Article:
How did that transformation come about? It may be instructive to look at Harvard—the nation’s oldest university and arguably its most influential one—to see how attitudes towards mathematics, and the culture within the field, have changed over the years and centuries.
Benjamin Peirce, who graduated from Harvard in 1829, was a key player in this tale. He couldn’t afford to go to graduate school in Europe, and no such programs then existed in the United States, so he took a job teaching at a Massachusetts prep school. In 1831, Harvard hired Peirce as a tutor and soon asked the twenty-two-year old to run its math department. A year later, Peirce published a proof about “perfect numbers”—numbers like six that are equal to the sum of their factors (3 + 2 + 1). European mathematicians, who probably never considered looking at the lowly American periodical that Peirce’s paper appeared in, reproduced his result fifty-six years later.
Rather than applauding Peirce, Harvard president Josiah Quincy urged him to focus on writing textbooks. Peirce complied with that request, publishing seven textbooks over the next ten years, while continuing to do original work in mathematics. He saved his greatest accomplishment for last—a treatise on “Linear Associative Algebra” that was not published until 1881, a year after his death. Much of this work was duplicated twenty years later by two German mathematicians who probably did not consider the American Journal of Mathematics worth following.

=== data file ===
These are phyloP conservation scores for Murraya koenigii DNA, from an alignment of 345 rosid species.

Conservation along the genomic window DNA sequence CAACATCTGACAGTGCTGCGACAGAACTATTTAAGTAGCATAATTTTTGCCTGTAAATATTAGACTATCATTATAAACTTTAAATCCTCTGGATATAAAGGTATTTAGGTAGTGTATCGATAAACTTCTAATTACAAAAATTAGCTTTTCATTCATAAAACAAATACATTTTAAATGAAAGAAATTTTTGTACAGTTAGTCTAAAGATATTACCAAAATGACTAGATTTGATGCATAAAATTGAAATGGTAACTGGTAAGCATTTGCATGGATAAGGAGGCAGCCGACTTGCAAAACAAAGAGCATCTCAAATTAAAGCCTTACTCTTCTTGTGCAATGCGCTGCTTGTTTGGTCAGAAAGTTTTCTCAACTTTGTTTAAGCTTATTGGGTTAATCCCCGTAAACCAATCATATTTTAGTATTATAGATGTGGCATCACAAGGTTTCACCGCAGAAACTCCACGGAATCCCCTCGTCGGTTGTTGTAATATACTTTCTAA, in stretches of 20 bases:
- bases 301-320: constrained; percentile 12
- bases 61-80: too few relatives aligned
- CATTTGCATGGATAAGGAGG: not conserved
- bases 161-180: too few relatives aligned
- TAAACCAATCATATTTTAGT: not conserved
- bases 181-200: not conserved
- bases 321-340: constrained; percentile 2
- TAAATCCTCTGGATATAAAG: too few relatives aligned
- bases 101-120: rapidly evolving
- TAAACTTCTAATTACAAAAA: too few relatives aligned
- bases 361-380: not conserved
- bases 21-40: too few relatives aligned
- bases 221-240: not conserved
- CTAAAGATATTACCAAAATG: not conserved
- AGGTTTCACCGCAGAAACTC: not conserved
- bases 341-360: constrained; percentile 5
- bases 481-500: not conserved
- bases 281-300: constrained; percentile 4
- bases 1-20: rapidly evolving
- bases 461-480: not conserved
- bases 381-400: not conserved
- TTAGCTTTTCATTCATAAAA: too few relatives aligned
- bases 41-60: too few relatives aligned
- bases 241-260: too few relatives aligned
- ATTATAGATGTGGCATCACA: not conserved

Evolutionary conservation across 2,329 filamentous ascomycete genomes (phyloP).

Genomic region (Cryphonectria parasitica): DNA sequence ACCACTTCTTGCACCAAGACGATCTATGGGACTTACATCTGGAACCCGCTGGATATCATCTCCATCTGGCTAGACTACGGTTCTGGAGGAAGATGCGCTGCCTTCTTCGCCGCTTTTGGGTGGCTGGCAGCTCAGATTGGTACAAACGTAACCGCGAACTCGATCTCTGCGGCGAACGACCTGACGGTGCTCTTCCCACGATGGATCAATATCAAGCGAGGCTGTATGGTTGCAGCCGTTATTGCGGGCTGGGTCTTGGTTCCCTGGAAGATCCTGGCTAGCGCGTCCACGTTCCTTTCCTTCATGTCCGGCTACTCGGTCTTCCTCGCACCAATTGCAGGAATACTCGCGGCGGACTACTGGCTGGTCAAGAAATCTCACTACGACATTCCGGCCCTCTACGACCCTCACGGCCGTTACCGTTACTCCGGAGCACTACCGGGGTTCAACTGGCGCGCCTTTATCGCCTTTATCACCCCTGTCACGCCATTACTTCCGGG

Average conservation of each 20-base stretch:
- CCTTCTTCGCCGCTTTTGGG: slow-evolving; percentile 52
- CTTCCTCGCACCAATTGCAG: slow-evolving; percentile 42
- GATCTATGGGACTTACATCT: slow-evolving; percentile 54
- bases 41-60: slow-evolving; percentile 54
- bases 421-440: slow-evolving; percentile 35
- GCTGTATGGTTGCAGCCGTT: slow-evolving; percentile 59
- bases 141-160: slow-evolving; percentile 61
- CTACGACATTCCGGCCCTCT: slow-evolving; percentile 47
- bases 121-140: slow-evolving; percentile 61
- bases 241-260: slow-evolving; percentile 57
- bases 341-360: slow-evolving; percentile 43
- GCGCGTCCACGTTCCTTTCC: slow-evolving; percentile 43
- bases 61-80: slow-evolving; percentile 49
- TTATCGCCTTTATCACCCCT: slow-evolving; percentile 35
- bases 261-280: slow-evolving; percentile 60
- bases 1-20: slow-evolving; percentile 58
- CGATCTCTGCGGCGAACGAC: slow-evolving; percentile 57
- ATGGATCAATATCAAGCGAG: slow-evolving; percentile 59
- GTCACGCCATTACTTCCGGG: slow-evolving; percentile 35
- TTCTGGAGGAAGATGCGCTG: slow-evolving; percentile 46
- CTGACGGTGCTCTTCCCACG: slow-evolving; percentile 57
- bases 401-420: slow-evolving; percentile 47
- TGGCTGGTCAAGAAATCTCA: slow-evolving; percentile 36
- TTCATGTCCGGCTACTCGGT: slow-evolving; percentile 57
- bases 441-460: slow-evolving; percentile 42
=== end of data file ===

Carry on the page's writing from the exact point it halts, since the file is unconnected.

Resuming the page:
Although many of Peirce’s achievements did not garner international attention, he nevertheless helped establish a research ethic in mathematics that had been lacking at Harvard and at other institutions of its sort. Two of Peirce’s successors, William Fogg Osgood and Maxim Bôcher, did their doctoral work in Germany and began teaching at Harvard in the early 1890s, training students to make new contributions to their field. George David Birkhoff joined the department as an assistant professor in 1912 with aspirations of becoming the strongest mathematician in the world. A year later, Birkhoff made a name for himself by solving the famous “Geometric problem” posed by Henri Poincaré. He claimed to have worked out the proof in three months, losing thirty pounds in the process. Birkhoff’s career had many highlights—including his celebrated proof of the “ergodic theorem”—as well as some “lowlights.” Perhaps equally important is the fact that he trained 46 Ph.D. students, four of whom went on to become presidents of the American Mathematical Society and three of whom won National Medals of Science.
A mathematical research establishment was starting to take hold in this country, and that trend accelerated in the 1930s and 1940s, when upwards of 150 European mathematicians—most of whom were Jewish—emigrated to the United States. The center of gravity had shifted, and American mathematics has thrived in the years since World War II.
It would be foolish to suggest that this started with a single person or a single school. Nevertheless, Peirce set an important example by insisting—and demonstrating—that mathematicians need to break new ground in their field to earn that name, just as poets need to write poetry rather than just recite it. This philosophy gained momentum as others heeded the call, furthering the process of mathematical creation that is not only beautiful unto itself but is also helping to unlock the secrets of a wondrous universe.